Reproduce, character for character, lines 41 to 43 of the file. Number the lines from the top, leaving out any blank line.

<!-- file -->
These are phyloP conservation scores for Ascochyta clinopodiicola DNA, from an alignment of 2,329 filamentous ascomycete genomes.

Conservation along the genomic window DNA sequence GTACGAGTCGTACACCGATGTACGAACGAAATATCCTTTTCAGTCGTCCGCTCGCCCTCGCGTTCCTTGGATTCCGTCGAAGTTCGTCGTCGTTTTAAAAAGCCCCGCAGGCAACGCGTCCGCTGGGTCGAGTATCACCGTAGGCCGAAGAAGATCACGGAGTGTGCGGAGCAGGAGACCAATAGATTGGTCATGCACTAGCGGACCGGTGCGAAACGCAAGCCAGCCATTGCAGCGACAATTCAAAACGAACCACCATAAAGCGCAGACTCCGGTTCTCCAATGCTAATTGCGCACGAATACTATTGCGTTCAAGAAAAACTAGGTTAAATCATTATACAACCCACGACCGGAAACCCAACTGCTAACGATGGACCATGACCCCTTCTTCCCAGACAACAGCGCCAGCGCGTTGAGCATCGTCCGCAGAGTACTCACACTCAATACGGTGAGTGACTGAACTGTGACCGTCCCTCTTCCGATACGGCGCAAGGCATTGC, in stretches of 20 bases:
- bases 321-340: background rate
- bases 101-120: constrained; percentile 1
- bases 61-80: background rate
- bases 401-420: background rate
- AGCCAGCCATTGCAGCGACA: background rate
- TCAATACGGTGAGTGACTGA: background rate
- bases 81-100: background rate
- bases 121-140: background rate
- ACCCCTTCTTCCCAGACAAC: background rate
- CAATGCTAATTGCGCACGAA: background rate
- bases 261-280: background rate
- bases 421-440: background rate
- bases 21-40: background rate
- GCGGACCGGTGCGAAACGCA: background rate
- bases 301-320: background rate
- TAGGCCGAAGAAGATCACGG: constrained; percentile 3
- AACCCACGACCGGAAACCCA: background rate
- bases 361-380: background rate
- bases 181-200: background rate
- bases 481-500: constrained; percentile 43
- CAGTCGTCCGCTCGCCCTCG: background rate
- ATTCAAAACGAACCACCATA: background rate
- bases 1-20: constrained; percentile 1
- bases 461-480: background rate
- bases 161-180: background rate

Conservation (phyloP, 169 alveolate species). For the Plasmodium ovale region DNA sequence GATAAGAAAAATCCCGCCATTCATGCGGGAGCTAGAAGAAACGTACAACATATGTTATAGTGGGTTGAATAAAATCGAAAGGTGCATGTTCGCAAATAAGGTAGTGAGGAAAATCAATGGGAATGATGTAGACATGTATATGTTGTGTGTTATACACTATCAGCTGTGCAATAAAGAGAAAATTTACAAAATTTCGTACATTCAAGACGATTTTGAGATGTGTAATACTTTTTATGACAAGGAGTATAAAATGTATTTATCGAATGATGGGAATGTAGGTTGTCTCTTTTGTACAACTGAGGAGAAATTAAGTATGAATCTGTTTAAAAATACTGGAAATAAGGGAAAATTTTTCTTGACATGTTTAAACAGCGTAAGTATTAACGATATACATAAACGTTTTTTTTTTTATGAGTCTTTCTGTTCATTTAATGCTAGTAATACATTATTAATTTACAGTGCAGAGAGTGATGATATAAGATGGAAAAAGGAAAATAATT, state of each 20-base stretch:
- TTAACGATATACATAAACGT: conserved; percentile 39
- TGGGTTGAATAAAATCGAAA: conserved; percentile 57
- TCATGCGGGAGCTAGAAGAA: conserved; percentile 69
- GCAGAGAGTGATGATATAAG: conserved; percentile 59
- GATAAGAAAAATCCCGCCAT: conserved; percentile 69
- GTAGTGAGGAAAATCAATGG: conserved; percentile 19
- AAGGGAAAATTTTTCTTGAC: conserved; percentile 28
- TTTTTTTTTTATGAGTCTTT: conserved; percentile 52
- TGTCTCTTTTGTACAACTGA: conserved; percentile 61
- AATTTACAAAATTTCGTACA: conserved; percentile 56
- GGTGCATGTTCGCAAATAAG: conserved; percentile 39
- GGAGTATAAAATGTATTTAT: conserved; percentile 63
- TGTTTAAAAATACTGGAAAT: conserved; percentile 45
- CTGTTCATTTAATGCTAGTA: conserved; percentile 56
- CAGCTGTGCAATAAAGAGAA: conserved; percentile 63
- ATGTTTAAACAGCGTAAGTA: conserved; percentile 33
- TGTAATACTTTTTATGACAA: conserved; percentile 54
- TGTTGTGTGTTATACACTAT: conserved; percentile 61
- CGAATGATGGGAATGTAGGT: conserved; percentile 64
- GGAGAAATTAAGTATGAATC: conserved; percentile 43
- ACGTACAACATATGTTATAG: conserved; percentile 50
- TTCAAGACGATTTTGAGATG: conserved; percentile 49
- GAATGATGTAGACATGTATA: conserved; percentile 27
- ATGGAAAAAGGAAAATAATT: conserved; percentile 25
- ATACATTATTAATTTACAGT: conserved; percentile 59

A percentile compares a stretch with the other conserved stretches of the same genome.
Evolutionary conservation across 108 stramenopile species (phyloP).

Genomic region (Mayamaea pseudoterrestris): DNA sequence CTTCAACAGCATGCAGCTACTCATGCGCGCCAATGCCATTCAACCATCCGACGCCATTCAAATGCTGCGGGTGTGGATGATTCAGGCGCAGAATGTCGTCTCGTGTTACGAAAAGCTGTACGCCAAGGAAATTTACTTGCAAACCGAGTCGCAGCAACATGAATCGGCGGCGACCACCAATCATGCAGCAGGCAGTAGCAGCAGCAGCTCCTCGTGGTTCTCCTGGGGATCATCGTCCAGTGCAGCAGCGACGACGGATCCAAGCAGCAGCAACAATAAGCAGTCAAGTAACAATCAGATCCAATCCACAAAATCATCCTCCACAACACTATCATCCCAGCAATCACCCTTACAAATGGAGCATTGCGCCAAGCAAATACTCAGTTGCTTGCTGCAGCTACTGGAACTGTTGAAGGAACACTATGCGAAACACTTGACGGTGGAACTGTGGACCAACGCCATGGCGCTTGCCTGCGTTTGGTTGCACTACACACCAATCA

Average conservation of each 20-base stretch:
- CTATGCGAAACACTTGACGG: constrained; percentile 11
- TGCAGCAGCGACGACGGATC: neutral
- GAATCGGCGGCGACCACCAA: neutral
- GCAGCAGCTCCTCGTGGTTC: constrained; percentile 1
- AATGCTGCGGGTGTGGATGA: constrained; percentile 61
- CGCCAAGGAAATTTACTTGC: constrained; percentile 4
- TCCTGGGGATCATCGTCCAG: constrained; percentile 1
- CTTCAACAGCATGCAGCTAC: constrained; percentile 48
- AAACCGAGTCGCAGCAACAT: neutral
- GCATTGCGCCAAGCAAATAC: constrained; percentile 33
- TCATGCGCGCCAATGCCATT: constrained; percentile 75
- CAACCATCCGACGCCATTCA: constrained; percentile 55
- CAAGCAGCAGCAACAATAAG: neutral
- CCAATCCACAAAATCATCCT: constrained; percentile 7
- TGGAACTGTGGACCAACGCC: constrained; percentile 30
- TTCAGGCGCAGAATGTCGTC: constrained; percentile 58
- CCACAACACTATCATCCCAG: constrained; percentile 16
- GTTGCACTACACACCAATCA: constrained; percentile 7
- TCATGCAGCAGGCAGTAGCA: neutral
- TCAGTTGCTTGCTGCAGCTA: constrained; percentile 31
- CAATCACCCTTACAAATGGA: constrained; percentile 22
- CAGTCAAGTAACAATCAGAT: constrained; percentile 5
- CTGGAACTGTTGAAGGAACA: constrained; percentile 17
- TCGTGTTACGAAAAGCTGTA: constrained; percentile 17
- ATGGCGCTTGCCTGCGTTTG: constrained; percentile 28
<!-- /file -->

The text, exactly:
- TGTTTAAAAATACTGGAAAT: conserved; percentile 45
- CTGTTCATTTAATGCTAGTA: conserved; percentile 56
- CAGCTGTGCAATAAAGAGAA: conserved; percentile 63